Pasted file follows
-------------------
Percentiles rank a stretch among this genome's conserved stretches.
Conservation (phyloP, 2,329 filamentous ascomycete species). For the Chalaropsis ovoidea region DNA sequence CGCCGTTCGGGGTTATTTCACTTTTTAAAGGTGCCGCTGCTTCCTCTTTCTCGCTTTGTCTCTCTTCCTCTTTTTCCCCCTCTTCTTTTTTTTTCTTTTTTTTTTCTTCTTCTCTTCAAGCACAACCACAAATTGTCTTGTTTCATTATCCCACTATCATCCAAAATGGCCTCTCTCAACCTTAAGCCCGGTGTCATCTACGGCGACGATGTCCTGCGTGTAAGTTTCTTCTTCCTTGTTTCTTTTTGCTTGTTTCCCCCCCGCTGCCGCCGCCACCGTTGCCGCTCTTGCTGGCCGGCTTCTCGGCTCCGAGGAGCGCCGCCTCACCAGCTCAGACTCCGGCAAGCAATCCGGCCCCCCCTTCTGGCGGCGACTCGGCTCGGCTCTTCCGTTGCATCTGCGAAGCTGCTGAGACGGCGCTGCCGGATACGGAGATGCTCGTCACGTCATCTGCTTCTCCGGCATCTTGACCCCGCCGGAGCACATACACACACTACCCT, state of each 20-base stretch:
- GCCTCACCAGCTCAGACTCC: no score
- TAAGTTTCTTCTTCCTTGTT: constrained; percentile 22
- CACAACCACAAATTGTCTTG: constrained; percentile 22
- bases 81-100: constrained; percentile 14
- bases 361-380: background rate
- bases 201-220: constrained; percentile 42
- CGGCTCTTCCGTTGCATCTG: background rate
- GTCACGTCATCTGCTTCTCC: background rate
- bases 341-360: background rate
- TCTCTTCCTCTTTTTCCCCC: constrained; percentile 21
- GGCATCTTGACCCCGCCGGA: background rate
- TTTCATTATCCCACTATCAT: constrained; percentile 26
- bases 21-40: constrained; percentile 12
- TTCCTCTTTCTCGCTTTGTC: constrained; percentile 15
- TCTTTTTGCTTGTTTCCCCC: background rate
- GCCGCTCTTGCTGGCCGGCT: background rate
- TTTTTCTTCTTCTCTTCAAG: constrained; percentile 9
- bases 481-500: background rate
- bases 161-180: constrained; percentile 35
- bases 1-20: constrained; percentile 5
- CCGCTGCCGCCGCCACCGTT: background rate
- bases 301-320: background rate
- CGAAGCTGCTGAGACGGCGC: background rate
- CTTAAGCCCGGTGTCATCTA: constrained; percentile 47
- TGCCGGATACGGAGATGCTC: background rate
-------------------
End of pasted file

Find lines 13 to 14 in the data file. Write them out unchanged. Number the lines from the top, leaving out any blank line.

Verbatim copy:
- GGCATCTTGACCCCGCCGGA: background rate
- TTTCATTATCCCACTATCAT: constrained; percentile 26